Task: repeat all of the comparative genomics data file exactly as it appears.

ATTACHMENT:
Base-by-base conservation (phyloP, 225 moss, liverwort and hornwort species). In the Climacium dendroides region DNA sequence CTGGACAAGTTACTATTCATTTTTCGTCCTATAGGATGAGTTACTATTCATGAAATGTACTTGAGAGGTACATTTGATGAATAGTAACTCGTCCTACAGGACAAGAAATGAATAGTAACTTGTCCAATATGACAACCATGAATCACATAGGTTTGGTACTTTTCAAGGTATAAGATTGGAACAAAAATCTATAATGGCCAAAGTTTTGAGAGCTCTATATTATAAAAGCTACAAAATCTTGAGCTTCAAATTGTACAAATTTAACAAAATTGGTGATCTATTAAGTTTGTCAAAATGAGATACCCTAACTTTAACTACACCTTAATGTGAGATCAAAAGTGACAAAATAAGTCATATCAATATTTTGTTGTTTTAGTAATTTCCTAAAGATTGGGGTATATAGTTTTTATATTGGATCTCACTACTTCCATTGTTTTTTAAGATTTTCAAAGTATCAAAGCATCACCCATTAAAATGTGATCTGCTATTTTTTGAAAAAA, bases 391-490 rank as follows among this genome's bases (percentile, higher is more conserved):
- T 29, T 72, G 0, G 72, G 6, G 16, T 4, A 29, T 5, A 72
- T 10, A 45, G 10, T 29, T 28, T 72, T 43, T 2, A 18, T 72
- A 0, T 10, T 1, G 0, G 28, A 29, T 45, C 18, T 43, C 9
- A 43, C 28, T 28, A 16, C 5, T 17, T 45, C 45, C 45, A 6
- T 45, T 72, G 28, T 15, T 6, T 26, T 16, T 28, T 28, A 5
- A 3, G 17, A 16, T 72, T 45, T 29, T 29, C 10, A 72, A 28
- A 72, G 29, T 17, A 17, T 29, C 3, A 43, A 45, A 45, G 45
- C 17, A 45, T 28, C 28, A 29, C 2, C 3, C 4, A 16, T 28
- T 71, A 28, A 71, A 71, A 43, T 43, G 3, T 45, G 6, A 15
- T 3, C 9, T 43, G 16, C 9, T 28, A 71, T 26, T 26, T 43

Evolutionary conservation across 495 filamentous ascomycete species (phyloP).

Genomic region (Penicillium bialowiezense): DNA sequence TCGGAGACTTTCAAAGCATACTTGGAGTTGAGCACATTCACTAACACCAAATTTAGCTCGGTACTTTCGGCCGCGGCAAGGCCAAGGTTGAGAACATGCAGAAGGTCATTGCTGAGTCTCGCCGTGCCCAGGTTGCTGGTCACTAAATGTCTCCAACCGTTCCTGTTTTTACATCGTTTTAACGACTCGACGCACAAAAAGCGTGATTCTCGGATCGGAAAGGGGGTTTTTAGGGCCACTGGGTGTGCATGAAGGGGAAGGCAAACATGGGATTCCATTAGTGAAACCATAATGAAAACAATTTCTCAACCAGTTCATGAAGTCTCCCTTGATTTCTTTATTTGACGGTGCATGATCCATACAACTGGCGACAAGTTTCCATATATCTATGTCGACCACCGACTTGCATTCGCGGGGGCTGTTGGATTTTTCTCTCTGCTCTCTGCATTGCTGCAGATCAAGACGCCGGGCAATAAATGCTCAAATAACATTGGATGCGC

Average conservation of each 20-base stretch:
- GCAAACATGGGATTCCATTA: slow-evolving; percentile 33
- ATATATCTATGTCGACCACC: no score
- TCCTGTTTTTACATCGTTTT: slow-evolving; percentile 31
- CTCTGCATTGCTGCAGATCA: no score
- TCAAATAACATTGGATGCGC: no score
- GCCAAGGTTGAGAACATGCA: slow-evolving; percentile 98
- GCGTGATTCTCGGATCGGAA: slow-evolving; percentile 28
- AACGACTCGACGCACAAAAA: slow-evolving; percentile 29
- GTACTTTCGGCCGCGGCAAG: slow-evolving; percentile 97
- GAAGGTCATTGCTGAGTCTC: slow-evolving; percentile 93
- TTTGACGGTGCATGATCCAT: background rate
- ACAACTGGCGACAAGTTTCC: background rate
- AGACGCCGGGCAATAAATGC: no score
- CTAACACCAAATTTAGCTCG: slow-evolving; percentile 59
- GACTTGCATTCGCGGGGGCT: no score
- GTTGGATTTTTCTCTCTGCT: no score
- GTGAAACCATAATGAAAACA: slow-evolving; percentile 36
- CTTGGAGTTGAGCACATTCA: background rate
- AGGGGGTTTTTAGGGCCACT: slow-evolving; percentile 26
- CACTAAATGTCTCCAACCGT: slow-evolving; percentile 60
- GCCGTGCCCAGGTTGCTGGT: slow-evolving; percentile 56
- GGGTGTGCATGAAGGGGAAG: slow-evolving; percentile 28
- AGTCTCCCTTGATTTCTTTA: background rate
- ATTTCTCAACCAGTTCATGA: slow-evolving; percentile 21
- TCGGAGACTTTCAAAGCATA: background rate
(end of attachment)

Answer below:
Base-by-base conservation (phyloP, 225 moss, liverwort and hornwort species). In the Climacium dendroides region DNA sequence CTGGACAAGTTACTATTCATTTTTCGTCCTATAGGATGAGTTACTATTCATGAAATGTACTTGAGAGGTACATTTGATGAATAGTAACTCGTCCTACAGGACAAGAAATGAATAGTAACTTGTCCAATATGACAACCATGAATCACATAGGTTTGGTACTTTTCAAGGTATAAGATTGGAACAAAAATCTATAATGGCCAAAGTTTTGAGAGCTCTATATTATAAAAGCTACAAAATCTTGAGCTTCAAATTGTACAAATTTAACAAAATTGGTGATCTATTAAGTTTGTCAAAATGAGATACCCTAACTTTAACTACACCTTAATGTGAGATCAAAAGTGACAAAATAAGTCATATCAATATTTTGTTGTTTTAGTAATTTCCTAAAGATTGGGGTATATAGTTTTTATATTGGATCTCACTACTTCCATTGTTTTTTAAGATTTTCAAAGTATCAAAGCATCACCCATTAAAATGTGATCTGCTATTTTTTGAAAAAA, bases 391-490 rank as follows among this genome's bases (percentile, higher is more conserved):
- T 29, T 72, G 0, G 72, G 6, G 16, T 4, A 29, T 5, A 72
- T 10, A 45, G 10, T 29, T 28, T 72, T 43, T 2, A 18, T 72
- A 0, T 10, T 1, G 0, G 28, A 29, T 45, C 18, T 43, C 9
- A 43, C 28, T 28, A 16, C 5, T 17, T 45, C 45, C 45, A 6
- T 45, T 72, G 28, T 15, T 6, T 26, T 16, T 28, T 28, A 5
- A 3, G 17, A 16, T 72, T 45, T 29, T 29, C 10, A 72, A 28
- A 72, G 29, T 17, A 17, T 29, C 3, A 43, A 45, A 45, G 45
- C 17, A 45, T 28, C 28, A 29, C 2, C 3, C 4, A 16, T 28
- T 71, A 28, A 71, A 71, A 43, T 43, G 3, T 45, G 6, A 15
- T 3, C 9, T 43, G 16, C 9, T 28, A 71, T 26, T 26, T 43

Evolutionary conservation across 495 filamentous ascomycete species (phyloP).

Genomic region (Penicillium bialowiezense): DNA sequence TCGGAGACTTTCAAAGCATACTTGGAGTTGAGCACATTCACTAACACCAAATTTAGCTCGGTACTTTCGGCCGCGGCAAGGCCAAGGTTGAGAACATGCAGAAGGTCATTGCTGAGTCTCGCCGTGCCCAGGTTGCTGGTCACTAAATGTCTCCAACCGTTCCTGTTTTTACATCGTTTTAACGACTCGACGCACAAAAAGCGTGATTCTCGGATCGGAAAGGGGGTTTTTAGGGCCACTGGGTGTGCATGAAGGGGAAGGCAAACATGGGATTCCATTAGTGAAACCATAATGAAAACAATTTCTCAACCAGTTCATGAAGTCTCCCTTGATTTCTTTATTTGACGGTGCATGATCCATACAACTGGCGACAAGTTTCCATATATCTATGTCGACCACCGACTTGCATTCGCGGGGGCTGTTGGATTTTTCTCTCTGCTCTCTGCATTGCTGCAGATCAAGACGCCGGGCAATAAATGCTCAAATAACATTGGATGCGC

Average conservation of each 20-base stretch:
- GCAAACATGGGATTCCATTA: slow-evolving; percentile 33
- ATATATCTATGTCGACCACC: no score
- TCCTGTTTTTACATCGTTTT: slow-evolving; percentile 31
- CTCTGCATTGCTGCAGATCA: no score
- TCAAATAACATTGGATGCGC: no score
- GCCAAGGTTGAGAACATGCA: slow-evolving; percentile 98
- GCGTGATTCTCGGATCGGAA: slow-evolving; percentile 28
- AACGACTCGACGCACAAAAA: slow-evolving; percentile 29
- GTACTTTCGGCCGCGGCAAG: slow-evolving; percentile 97
- GAAGGTCATTGCTGAGTCTC: slow-evolving; percentile 93
- TTTGACGGTGCATGATCCAT: background rate
- ACAACTGGCGACAAGTTTCC: background rate
- AGACGCCGGGCAATAAATGC: no score
- CTAACACCAAATTTAGCTCG: slow-evolving; percentile 59
- GACTTGCATTCGCGGGGGCT: no score
- GTTGGATTTTTCTCTCTGCT: no score
- GTGAAACCATAATGAAAACA: slow-evolving; percentile 36
- CTTGGAGTTGAGCACATTCA: background rate
- AGGGGGTTTTTAGGGCCACT: slow-evolving; percentile 26
- CACTAAATGTCTCCAACCGT: slow-evolving; percentile 60
- GCCGTGCCCAGGTTGCTGGT: slow-evolving; percentile 56
- GGGTGTGCATGAAGGGGAAG: slow-evolving; percentile 28
- AGTCTCCCTTGATTTCTTTA: background rate
- ATTTCTCAACCAGTTCATGA: slow-evolving; percentile 21
- TCGGAGACTTTCAAAGCATA: background rate